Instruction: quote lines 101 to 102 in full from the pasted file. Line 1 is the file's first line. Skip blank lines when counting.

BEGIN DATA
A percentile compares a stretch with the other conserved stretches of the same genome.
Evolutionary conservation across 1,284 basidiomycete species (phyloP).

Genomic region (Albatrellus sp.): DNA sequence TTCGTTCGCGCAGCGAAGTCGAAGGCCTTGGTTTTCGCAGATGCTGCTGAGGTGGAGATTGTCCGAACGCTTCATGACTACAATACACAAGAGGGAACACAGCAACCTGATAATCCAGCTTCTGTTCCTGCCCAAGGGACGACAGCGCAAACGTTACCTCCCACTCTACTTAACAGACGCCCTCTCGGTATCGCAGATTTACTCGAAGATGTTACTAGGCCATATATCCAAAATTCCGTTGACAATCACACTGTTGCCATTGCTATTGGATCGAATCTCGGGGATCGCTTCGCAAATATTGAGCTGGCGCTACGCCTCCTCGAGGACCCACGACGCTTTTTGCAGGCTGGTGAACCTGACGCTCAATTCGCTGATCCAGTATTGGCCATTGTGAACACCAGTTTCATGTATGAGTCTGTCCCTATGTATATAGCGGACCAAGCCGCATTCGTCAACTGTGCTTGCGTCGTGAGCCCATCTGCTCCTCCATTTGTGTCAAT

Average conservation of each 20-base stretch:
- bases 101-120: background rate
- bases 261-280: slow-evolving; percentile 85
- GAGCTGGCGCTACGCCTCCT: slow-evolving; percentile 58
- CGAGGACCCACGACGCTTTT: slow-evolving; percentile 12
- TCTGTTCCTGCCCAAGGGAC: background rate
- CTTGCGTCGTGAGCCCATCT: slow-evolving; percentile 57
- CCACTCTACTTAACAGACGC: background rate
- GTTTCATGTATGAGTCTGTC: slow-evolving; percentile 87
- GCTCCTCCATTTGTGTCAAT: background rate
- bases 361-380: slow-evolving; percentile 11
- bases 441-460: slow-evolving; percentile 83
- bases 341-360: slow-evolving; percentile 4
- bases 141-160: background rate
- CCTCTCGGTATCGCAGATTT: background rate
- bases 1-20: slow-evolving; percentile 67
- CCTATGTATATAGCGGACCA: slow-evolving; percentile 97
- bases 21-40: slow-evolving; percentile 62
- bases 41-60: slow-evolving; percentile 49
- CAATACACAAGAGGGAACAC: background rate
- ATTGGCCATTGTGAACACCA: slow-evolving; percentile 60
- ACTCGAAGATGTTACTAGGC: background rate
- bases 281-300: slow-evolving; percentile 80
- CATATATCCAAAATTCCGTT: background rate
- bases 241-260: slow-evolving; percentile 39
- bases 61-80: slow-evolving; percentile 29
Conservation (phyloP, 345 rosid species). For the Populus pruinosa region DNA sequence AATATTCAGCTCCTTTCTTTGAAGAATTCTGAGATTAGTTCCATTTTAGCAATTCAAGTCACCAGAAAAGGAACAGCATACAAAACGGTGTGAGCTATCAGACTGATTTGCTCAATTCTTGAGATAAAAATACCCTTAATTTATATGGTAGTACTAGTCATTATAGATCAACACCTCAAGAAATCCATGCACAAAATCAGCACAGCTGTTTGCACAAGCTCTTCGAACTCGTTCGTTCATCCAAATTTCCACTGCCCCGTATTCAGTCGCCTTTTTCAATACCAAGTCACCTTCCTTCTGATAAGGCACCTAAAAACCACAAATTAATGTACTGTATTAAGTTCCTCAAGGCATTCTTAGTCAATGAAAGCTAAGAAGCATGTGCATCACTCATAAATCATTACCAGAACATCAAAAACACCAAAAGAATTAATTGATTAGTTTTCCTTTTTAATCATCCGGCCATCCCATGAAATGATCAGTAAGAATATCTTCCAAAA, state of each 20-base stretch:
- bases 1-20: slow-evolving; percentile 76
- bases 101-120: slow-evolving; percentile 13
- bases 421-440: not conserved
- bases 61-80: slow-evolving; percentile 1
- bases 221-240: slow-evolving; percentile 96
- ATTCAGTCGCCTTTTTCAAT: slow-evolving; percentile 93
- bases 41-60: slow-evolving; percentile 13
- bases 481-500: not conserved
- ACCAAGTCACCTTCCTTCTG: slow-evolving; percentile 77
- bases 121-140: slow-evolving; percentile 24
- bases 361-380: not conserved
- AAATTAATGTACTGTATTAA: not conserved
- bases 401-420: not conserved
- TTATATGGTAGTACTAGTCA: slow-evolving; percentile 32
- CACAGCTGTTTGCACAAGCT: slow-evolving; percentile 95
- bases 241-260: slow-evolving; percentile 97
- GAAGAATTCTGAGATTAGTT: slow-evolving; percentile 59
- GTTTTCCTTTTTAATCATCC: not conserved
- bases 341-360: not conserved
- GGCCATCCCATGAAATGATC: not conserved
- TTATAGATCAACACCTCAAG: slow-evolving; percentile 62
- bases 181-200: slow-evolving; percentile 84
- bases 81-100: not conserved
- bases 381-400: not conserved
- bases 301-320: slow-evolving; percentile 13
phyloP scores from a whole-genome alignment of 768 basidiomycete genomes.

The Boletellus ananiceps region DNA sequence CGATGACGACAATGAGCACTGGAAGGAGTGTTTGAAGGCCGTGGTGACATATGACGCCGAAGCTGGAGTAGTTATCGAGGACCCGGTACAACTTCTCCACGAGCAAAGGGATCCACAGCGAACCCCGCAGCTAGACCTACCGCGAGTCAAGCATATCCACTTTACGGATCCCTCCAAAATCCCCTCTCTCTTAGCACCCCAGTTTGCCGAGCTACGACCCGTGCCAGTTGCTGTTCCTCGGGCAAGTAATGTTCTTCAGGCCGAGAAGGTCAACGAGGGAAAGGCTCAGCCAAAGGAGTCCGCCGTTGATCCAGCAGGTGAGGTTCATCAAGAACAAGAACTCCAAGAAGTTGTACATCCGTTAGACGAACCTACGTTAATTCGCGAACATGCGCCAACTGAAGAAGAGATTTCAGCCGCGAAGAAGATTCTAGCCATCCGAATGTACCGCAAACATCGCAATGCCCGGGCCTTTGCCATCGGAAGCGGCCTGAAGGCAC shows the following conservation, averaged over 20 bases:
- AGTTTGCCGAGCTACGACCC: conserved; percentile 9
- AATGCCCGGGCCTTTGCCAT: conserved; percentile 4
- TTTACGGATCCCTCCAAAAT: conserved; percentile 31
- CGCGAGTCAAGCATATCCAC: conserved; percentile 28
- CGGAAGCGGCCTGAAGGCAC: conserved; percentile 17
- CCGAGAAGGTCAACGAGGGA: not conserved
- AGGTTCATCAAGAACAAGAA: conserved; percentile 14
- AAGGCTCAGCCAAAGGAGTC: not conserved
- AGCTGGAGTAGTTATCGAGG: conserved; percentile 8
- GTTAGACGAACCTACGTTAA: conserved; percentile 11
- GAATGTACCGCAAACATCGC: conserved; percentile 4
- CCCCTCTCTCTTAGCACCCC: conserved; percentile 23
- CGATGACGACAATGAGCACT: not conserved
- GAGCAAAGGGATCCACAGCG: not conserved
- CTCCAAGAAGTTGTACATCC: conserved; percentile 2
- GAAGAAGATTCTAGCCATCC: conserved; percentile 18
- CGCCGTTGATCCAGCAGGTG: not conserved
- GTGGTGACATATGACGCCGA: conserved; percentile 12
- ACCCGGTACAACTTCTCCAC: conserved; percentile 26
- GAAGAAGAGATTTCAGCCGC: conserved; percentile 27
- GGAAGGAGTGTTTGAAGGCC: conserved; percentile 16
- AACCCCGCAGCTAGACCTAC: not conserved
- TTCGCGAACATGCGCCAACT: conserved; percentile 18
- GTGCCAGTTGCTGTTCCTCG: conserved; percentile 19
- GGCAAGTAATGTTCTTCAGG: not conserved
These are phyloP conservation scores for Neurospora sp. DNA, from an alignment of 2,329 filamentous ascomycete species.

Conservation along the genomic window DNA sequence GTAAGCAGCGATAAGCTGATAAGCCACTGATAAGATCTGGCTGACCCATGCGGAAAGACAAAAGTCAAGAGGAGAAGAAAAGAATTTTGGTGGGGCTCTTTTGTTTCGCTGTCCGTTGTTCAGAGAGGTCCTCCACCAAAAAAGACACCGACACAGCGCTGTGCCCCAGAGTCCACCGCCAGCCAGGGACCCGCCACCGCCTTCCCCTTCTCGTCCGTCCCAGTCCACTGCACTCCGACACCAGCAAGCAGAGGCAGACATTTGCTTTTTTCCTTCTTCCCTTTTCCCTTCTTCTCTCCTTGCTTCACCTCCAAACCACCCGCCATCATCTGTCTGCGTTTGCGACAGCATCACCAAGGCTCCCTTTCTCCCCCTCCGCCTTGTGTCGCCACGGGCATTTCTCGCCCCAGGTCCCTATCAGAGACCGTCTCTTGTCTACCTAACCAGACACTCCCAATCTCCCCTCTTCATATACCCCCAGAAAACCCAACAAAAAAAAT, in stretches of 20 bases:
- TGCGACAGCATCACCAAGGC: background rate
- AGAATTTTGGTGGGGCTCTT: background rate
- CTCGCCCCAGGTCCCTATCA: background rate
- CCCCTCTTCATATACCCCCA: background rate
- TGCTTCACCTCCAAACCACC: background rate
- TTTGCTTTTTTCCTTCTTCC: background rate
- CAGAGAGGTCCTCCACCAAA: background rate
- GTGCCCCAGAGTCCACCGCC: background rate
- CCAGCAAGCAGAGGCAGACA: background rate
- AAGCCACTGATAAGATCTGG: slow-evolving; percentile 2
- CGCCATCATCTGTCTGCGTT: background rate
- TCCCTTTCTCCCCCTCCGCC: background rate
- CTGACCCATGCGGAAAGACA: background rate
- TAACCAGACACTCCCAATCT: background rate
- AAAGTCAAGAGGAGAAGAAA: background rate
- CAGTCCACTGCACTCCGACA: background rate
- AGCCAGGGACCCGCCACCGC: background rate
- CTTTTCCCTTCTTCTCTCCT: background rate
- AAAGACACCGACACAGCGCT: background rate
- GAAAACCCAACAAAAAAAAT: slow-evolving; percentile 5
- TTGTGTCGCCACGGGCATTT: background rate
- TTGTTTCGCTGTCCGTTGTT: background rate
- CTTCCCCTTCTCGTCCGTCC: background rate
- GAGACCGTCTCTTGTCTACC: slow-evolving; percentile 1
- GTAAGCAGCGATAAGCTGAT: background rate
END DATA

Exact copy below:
- AGCCAGGGACCCGCCACCGC: background rate
- CTTTTCCCTTCTTCTCTCCT: background rate